14. Holy Trinity “Old Swedes” Church; Wilmington, Delaware; 1699 — Swedish immigrants initially settled in the Delaware Valley in the mid- to late 17th century and built Lutheran churches. Most significant are the three that share similar architecture called "Old Swedes": Holy Trinity, Gloria Dei Church in Philadelphia (founded 1677 and the oldest church in Pennsylvania), and Trinity Church in Swedesboro, New Jersey (founded 1703). All were significant catalysts during the Revolutionary and Civil Wars whose members were prominent political, medical, and military leaders. Holy Trinity Delaware is reportedly "the nation's oldest church building still used for worship as originally built." Its cemetery holds more than 15,000 burials, including many noteworthy influencers.

15. Roger Williams National Park; Providence, Rhode Island; 1636 — One of the most influential leaders in England, America, and Europe, was Roger Williams, the founder of Rhode Island. His 1644 treatise on religious freedom, “The Bloody Tenent of Persecution,” influenced political philosophy for centuries. In 1636, Williams purchased land from the Narragansett Indians, naming this new colony, Providence, establishing it as a haven for freedom of conscience. The national park offers tours and a range of information about Williams, 17th-century life, and portrays how Thomas Jefferson and James Madison incorporated William’s beliefs as the bedrock of the Declaration of Independence and the U.S. Constitution. 

16. Temple Square; Salt Lake City, Utah; 1853 — One of Utah’s top tourist attractions is Temple Square in downtown Salt Lake City. Its 35 acres encompasses the world headquarters of the Church of Jesus Christ of Latter-day Saints, free, guided tours of historic sites, special exhibits, art displays, and films about Mormon culture and heritage. It also features parks and gardens, and it boasts the largest genealogy library of its kind in the world.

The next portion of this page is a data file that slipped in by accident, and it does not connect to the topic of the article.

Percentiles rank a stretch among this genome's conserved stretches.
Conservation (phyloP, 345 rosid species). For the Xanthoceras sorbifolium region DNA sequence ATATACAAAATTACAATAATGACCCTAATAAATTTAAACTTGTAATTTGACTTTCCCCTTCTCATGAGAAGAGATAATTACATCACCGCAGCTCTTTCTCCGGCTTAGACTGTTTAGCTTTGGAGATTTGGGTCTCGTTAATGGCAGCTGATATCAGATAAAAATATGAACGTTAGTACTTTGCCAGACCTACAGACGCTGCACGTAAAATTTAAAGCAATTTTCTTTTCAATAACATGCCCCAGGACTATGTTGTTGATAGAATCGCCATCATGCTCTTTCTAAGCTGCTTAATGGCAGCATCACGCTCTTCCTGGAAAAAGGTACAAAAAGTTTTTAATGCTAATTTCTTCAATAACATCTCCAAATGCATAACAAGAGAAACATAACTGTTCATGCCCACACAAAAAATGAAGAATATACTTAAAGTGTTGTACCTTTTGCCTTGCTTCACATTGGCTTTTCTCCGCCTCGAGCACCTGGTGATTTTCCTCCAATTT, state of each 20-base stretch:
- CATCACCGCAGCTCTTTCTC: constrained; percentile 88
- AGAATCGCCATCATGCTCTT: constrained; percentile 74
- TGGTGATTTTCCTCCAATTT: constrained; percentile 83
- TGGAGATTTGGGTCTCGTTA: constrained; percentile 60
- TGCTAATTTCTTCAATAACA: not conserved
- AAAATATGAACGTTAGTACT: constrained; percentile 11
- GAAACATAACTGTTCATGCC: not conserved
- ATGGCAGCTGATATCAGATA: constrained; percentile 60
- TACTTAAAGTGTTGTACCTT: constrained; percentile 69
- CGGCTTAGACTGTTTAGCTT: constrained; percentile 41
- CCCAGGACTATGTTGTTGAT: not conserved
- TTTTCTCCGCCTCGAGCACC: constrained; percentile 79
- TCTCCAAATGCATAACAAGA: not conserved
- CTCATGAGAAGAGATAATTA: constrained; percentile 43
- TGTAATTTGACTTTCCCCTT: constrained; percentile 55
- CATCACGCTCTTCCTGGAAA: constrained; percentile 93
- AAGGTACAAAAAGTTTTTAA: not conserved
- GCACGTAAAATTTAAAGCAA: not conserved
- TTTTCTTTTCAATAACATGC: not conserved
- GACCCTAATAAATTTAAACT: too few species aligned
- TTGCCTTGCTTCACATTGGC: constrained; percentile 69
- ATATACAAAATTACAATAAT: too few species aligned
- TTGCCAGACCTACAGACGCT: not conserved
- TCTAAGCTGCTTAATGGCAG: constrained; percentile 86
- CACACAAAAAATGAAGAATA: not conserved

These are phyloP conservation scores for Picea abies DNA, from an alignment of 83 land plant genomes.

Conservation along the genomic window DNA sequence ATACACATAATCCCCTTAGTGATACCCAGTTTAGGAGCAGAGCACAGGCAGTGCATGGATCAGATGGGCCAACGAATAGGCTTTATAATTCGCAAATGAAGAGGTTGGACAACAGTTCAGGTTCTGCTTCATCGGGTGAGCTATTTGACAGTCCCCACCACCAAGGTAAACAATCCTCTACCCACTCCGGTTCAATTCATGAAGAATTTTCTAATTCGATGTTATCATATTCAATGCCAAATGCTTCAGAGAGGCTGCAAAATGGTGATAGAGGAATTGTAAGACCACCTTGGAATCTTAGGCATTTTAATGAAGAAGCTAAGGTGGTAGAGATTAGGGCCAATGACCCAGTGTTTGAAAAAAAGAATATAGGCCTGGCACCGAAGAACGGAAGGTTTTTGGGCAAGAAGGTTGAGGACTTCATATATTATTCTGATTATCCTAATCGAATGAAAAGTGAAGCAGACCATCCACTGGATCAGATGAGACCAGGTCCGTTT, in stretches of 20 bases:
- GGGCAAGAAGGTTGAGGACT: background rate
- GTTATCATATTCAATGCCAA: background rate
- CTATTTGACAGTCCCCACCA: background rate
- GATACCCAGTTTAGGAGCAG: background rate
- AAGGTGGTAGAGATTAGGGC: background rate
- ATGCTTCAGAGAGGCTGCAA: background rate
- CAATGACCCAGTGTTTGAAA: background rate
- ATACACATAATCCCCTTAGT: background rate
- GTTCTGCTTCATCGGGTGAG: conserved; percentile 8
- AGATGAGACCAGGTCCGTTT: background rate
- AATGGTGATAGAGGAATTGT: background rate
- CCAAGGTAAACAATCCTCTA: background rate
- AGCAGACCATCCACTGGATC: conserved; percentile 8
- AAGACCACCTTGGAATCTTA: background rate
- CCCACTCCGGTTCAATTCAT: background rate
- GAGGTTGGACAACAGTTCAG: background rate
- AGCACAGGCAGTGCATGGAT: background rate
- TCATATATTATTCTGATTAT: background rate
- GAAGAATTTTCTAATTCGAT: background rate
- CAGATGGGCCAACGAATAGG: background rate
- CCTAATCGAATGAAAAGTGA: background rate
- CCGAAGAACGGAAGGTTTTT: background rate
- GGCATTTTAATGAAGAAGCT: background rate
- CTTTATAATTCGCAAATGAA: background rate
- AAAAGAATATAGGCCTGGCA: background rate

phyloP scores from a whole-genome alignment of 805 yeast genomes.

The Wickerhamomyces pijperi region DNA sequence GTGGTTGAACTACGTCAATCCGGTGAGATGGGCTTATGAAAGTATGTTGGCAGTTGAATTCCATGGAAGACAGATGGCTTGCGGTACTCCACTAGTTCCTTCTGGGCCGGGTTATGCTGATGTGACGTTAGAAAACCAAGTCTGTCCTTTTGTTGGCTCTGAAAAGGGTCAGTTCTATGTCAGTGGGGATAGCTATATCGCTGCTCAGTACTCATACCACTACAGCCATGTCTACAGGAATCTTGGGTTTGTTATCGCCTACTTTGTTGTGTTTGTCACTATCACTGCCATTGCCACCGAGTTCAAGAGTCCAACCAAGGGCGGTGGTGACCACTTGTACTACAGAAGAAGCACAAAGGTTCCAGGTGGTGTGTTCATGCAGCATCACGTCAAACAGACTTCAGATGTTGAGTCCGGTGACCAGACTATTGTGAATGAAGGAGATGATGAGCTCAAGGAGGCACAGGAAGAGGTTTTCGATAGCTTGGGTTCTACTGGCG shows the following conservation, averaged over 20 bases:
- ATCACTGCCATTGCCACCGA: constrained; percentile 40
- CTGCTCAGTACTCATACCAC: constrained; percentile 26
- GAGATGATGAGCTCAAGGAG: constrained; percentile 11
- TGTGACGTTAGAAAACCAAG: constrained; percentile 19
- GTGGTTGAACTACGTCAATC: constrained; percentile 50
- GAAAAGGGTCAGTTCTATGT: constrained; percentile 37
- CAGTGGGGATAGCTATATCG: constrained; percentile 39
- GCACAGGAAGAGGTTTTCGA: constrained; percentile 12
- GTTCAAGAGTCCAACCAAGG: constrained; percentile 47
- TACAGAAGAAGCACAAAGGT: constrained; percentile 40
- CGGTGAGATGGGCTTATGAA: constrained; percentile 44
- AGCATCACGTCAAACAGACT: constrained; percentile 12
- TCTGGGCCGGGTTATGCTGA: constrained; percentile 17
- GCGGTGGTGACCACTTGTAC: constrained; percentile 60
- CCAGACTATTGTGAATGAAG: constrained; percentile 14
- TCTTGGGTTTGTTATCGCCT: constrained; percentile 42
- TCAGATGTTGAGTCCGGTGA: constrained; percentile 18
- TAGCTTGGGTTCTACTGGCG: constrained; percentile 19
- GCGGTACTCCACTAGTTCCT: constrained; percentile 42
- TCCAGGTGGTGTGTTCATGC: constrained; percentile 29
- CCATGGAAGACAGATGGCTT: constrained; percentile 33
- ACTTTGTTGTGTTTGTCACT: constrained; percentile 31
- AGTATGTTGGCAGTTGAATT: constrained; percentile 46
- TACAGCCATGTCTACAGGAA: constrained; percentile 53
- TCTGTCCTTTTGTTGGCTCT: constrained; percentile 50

17. The St. Louis Cathedral; New Orleans, Louisiana; 1720 — Not far from the delights of Café du Monde sits the oldest cathedral in North America. Originally founded as a Roman Catholic parish in 1720, this cathedral’s iconic and majestic triple steeples make it one of New Orleans’ most remarkable landmarks. Its beauty is enhanced by the constant stream of jazz music flowing through its stained glass windows, enjoyed by visitors and parishioners alike.

18. Old North Church; Boston, Massachusetts; 1729 — Although the church is Boston’s oldest, it’s most known because of Paul Revere’s midnight ride on April 18, 1775. As he rode his horse through neighborhoods warning, “The British are coming! The British are coming!” his destination was the Old North Church. It was the meeting place of the Revolution from which the famous signal, "One if by land, and two if by sea" was reportedly sent. The people who met here prepared for the Battles of Lexington and Concord, which began the American Revolution. Of Boston’s numerous historic religious sites, this is part of the Freedom Trail.